It’s easy to think we’re not animals—that animals are essentially separate, lower entities. But this point of view is radically unobservant, or at least, we’re so used to our own wholly animal qualities that we don’t see them for what they are—how animalistic they are—in contrast to all conceivable forms of being. Take a look at our skin, for example—this fleshy, hairy container of our guts—and realize that it’s the same kind of thing other animals have. Now take a look at our hands, all veiny and bony, with the tendons for the fingers within the palm extending radially outward, and we have the same number of those as many other animals, especially our closest relatives. Our fingers even have nails at their ends, reminiscent of claws. In even more ways than I can describe, our hands are uncannily just like just like other animals’ hands.
Such analogues to features of other animals extend throughout the whole body, from the level of our DNA—such as the fact that we have 98% of DNA in common with a hamster, and not to mention that we’re even DNA-based to begin with—to our organelles, to our overall anatomy—such as the fact that we have a cranium up top with a brain in it. We eat and digest organisms, chew with our teeth and a mandible, pee from our genitalia, and squat to poop. Your poop looks just like a dog’s. We even become pregnant and painfully give birth to our offspring in the same way as other mammals. Not to mention that the human embryo is visually almost identical to any other mammal’s, and humans’ amniotic fluid contains the same concentration of salt as ocean water, reflecting continental life’s oceanic origins.
Yet mentally we’re totally different from the other animals, right? Well, our most fundamental drives—that is, to have sex, to breathe air, to eat when we’re hungry, to avoid pain/injury—are the same as for the rest of the animal kingdom. And animals in cages get depressed just like we do, because they have the same basic needs for fulfillment that we do. And monkeys can get jealous too.1 Even male fruit flies intentionally get drunk after being repeatedly rejected by females.2
We’re defined as animals scientifically, we’re not physically distinct from the other animals, we’re instinctually parallel to other animals, and we’re emotionally similar if significantly more advanced. Just about the only significant difference between us and other animals, besides our mostly hairless skin and our bipedalism, is our ability for abstraction—for representational, symbolic thought—which is afforded to us solely by our enlarged neocortical section of the brain. And that’s all our human, Koyaanisqatsi-esque livelihoods are based on.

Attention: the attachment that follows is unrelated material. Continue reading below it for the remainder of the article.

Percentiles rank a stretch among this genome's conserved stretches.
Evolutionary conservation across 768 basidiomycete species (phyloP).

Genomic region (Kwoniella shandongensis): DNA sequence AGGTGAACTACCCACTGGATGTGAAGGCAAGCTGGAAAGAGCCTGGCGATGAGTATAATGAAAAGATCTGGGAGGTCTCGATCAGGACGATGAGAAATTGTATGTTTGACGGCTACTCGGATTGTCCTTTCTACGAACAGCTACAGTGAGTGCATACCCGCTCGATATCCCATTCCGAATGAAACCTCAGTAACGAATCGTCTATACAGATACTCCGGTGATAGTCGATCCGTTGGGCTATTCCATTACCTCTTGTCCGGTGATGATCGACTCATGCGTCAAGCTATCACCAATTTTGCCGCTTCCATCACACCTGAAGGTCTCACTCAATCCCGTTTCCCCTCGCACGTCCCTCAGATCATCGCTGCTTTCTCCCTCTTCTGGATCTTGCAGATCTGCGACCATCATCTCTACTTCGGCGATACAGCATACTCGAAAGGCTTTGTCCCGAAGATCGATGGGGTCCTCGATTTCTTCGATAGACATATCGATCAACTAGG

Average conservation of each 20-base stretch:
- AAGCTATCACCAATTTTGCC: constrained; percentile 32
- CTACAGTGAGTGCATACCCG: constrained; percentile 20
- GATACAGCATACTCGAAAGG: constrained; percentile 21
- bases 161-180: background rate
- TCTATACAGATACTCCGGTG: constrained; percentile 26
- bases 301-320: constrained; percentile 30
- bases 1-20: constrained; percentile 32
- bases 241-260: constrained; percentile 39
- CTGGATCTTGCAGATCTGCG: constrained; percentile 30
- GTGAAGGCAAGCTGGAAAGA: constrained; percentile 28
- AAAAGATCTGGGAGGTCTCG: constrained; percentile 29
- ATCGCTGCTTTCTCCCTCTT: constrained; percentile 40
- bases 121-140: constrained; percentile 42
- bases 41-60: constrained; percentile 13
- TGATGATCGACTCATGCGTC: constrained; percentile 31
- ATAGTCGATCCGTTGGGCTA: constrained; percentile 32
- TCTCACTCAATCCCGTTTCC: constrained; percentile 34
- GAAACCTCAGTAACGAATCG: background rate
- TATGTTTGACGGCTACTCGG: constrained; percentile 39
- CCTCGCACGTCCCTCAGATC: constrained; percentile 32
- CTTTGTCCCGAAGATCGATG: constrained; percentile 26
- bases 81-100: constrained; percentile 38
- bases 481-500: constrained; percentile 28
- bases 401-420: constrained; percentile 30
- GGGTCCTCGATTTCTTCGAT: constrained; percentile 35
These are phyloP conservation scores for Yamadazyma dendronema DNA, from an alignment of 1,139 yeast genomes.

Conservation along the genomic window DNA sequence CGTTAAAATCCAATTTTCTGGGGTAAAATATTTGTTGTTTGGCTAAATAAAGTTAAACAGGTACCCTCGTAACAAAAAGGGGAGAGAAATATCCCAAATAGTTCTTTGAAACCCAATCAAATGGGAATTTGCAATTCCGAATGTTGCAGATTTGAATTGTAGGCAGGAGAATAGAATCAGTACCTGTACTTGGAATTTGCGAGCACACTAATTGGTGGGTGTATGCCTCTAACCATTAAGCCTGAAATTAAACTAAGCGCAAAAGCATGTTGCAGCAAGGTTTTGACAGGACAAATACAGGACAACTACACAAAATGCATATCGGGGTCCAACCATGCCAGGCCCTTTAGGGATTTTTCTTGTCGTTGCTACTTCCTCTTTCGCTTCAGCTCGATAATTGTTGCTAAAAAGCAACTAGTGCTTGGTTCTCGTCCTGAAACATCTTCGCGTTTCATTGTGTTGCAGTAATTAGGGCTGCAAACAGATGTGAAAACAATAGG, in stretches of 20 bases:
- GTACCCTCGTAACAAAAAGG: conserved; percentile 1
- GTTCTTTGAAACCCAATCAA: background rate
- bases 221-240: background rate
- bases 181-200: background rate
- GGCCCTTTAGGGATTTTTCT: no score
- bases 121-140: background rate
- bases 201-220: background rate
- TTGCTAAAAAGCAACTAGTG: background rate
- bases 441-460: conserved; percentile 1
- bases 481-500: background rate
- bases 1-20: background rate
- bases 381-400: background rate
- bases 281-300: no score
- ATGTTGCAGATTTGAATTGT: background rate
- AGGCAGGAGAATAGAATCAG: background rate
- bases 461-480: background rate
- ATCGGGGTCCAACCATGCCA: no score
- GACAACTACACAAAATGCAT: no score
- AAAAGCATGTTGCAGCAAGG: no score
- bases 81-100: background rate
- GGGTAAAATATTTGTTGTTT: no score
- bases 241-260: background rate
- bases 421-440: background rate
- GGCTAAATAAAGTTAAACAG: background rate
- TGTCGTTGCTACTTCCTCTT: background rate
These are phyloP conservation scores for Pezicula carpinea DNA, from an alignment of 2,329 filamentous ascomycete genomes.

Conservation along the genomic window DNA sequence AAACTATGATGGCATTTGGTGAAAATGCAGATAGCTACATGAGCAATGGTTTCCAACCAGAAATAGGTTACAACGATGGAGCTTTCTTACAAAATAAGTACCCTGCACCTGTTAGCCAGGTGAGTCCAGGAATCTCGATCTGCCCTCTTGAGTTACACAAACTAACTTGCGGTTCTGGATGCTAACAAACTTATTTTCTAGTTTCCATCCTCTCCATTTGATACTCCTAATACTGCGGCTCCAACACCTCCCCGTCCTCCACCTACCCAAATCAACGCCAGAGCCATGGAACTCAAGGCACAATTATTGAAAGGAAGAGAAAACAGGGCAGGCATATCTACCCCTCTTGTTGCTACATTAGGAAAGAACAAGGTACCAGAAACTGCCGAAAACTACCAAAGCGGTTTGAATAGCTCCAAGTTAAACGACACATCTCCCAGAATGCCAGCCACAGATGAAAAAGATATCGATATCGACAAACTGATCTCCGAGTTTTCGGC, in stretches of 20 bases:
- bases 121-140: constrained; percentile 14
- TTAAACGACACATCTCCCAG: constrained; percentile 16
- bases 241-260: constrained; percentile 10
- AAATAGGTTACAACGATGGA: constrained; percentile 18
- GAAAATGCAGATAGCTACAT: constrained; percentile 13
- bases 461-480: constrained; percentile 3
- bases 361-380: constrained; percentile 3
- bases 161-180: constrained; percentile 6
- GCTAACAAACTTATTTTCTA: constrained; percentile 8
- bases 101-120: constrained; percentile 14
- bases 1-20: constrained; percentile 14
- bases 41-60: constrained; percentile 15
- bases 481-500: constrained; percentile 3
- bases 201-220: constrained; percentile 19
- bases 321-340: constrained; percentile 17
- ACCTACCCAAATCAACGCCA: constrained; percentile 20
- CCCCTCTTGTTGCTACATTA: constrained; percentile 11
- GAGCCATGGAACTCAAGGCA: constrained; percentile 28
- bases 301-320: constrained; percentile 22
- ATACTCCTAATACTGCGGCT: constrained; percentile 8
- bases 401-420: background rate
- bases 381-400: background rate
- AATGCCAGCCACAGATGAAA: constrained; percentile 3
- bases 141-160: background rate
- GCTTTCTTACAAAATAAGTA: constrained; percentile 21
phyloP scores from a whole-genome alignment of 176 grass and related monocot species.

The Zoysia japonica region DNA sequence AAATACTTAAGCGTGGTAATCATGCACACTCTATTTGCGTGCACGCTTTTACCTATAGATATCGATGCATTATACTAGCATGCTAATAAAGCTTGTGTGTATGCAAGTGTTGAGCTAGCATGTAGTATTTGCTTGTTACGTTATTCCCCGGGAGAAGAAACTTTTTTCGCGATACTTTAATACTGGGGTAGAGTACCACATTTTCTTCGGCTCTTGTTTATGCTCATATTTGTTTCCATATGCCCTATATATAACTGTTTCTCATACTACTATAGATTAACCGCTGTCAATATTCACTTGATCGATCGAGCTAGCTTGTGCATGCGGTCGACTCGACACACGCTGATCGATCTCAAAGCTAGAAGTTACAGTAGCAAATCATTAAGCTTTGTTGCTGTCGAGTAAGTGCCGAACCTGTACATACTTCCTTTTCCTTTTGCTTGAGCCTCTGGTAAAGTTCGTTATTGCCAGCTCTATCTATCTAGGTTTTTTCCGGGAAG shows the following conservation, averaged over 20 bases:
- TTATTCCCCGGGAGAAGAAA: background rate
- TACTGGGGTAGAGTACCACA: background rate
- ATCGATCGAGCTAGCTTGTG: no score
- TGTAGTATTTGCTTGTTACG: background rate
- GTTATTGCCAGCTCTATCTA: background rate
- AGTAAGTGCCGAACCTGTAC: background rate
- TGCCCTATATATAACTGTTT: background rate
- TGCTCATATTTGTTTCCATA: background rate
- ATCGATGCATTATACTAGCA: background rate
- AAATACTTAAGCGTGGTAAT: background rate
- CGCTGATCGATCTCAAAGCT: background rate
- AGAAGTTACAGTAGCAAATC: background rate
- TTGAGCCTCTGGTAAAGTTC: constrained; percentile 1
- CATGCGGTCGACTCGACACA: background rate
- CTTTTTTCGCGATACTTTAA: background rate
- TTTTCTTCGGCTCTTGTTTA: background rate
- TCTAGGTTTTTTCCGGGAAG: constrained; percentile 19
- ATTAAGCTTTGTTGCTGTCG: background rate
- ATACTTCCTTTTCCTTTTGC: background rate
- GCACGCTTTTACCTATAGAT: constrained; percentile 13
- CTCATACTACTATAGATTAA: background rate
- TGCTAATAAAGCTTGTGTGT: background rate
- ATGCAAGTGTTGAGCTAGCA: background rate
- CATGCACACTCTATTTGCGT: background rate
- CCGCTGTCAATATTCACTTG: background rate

To be fair, I would say we are not merely a different variety of animals with extra features: we are a refined sort of animal—physically, emotionally and mentally. We are a pinnacle, or summation, of all earthly life. We’ve been created as the angels of the earth, in essence. We’re Gaia’s brainchild, in a manner of speaking. As such, our intended and essential function is not to dominate, subvert, and exploit all other life (and other natural resources) on the planet; it’s to honor, adore, protect, care for and uplift it.
We’re currently not fulfilling that function. We’re destroying the planet, we’re miserable, and our entire mindset is fundamentally broken. We have a lot more to learn from so-called animals than we might think. Their intelligence is profound and wondrous; we just don’t necessarily recognize its full extent because of our preconceptions of what “intelligence” entails, which are due to our fundamentally broken mindset. It’s rather like judging a fish by its ability to climb a tree. In some ways, we are not “better” than the other animals, but retarded in comparison, and we should humble ourselves before them (and the rest of Nature) in order to learn and help us return to our natural roots and to psychic health and sanity.
- Our Inner Ape: A Leading Primatologist Explains Why We Are Who We Are, Frans de Waal, Riverhead Books
- Learning From the Spurned and Tipsy Fruit Fly, Benedict Carey, The New York Times